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The exercise of imaginative fantasy was as much an integral part of Leonardo’s mind as the discipline of scientific observation. For the artist, imagination was dependent upon an accurate understanding of observational input – a complete comprehension of the geometry of God’s design. Sensory impressions gained from observation were recombined by the artist’s ‘fantasia’ or imagination, to create new and credible forms

A sheet of puzzle writing, mainly in the form of pictographs
Picture puzzles

A sheet of puzzle writing, mainly in the form of pictographs c1495

Leonardo was an entertainer. He improvised songs and melodies and made up jokes, riddles, and pictographs - puzzles comprised of pictures and words to suggest words or phrases. These were probably welcome diversions for courtiers’ as a means of passing the time, not unlike crossword puzzles.

This sheet of pictographs can be seen as a sort of dictionary from which Leonardo could compose puzzles. The entire sheet is drawn in Leonardo’s characteristic mirror writing. Some of the pictograms are easy to decipher. In the centre of the second row from the top, two hands labelled in Italian due mani and two swags (feste) can be read to mean manifeste (shown).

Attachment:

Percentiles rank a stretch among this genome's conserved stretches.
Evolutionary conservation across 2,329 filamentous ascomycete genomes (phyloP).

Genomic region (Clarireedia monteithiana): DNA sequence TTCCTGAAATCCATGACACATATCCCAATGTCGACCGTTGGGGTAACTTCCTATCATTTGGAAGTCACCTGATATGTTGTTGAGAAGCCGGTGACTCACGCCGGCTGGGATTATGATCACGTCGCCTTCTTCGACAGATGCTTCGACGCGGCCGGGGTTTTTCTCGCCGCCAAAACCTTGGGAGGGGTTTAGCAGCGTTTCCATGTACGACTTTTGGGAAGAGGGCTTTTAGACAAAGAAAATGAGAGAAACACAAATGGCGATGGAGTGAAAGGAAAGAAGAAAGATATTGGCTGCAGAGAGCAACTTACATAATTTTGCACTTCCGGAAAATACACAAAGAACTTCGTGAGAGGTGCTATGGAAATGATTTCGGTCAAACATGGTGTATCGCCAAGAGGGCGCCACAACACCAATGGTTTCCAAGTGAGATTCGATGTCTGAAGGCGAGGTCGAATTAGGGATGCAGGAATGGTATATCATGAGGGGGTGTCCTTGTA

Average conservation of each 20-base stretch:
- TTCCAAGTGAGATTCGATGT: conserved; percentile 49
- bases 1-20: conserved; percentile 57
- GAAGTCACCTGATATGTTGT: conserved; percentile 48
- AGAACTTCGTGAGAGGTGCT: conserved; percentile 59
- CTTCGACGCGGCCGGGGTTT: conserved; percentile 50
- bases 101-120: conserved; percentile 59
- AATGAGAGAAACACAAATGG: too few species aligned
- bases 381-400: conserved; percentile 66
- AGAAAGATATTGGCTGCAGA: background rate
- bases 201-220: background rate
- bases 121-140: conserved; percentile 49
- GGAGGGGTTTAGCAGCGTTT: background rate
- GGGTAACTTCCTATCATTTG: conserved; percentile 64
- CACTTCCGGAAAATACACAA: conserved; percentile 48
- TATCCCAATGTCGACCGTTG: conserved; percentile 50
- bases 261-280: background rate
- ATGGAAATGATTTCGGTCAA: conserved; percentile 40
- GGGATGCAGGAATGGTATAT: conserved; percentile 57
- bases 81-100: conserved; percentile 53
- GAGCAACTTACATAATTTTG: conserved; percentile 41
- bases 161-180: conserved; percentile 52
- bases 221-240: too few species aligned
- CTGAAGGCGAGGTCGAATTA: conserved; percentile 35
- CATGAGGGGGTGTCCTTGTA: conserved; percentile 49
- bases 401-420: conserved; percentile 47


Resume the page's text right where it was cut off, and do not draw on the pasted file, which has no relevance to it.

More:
Others link together to form phrases, such as in the third column beginning on the far right. Hill (colle) a frying pan (padella) and a figure with a clock over his face representing “fortune” can be read as col padella fortuna or colpa della fortuna (stroke of luck).

In the centre of the penultimate row Leonardo includes a pictogram for his own name – a lion in flames labelled lion arde with two tables, due tavole, or deschi, becomes Lionardeschi.

In Leonardo's words
Riddle: Much of the sea will escape toward the sky and will not come back for a long time (Answer: the evaporation of water into clouds)

This sheet is one of a series of sheets of pictograms – word games comprised of tiny sketches and words or parts of words that can de deciphered to give a different word or a phrase.

The majority of the pictographs on this sheet are made up of animals and plants. Some involve only a picture, for example a female figure with a sail is fortuna (“fortune”). In most cases the picture is preceded or followed by a few letters, as a net followed by the letters nuta = retenuta (rete is Italian for “net”).

Leonardo has written a key under each picture in characteristic mirror writing which reads from right to left.

  • Medium Pen and brown ink on white paper
  • Size 30 x 25.3 cm
  • Location The Royal Collection
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